Section 13
Chapter 12,529

Roles of visual, acoustic, and chemical signals in social interactions of the tropical house gecko (Hemidactylus mabouia)

Regalado, R.

Caribbean Journal of Science 39(3): 307-320


ISSN/ISBN: 0008-6452
Accession: 012528788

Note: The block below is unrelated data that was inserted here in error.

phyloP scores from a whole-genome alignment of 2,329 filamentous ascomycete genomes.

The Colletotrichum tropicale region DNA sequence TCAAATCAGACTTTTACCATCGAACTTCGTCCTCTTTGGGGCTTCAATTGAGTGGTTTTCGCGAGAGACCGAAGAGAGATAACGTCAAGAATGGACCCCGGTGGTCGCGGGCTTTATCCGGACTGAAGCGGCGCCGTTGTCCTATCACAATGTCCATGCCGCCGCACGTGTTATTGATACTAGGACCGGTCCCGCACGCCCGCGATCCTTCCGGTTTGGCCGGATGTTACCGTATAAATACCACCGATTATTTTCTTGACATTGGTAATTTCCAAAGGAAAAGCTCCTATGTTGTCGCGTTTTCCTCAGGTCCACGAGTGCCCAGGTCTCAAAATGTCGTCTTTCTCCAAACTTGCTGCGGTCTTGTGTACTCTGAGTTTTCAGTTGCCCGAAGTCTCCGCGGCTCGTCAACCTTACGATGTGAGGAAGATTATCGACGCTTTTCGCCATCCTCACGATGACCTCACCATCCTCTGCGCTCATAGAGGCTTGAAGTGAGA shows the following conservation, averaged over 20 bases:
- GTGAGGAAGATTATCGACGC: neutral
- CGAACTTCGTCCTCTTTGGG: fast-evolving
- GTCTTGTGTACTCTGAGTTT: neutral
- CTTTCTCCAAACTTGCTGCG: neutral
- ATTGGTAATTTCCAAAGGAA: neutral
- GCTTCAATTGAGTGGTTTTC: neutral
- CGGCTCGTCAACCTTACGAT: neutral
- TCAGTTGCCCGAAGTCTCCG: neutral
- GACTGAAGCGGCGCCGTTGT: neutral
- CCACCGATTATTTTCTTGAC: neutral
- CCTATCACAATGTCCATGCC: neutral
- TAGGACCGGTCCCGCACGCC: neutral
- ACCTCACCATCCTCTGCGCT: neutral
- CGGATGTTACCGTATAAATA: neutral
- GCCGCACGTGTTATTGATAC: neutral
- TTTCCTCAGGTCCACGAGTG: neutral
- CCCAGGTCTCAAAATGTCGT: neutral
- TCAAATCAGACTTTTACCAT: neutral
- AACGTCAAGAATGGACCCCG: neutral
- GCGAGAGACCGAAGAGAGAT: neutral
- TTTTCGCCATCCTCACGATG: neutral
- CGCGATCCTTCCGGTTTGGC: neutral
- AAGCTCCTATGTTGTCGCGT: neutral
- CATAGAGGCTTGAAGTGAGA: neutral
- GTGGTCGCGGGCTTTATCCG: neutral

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Interactions within pairs of tropical house geckos, Hemidactylus mabouia, were staged in captivity to describe its repertoire of social behavior and to uncover cues used in sex recognition. The repertoire of social behaviors was similar in both sexes, but behavioral profiles were different. Comparison of rates of behaviors and sequential analysis provided evidence for roles of behaviors and identified males' discriminant behaviors toward both sexes. Multiple chirp calls were indicative of male sex, occurred mainly during courtship, and were usually preceded by chemosensory behaviors. An arched back was the signal that typified male-male fights. Courtship posture (stereotyped head lifting) was the only exclusive female visual signal. In response to chemical cues, males showed courtship behaviors in female-scented cages but agonistic behaviors in male-scented cages. Subsequently, after tongue-flicking, males behaved in accord with the real sex of conspecifics. I suggest that adaptation to nocturnal vision has constrained the evolution of fast movement as visual signals and favored the evolution of postures instead.

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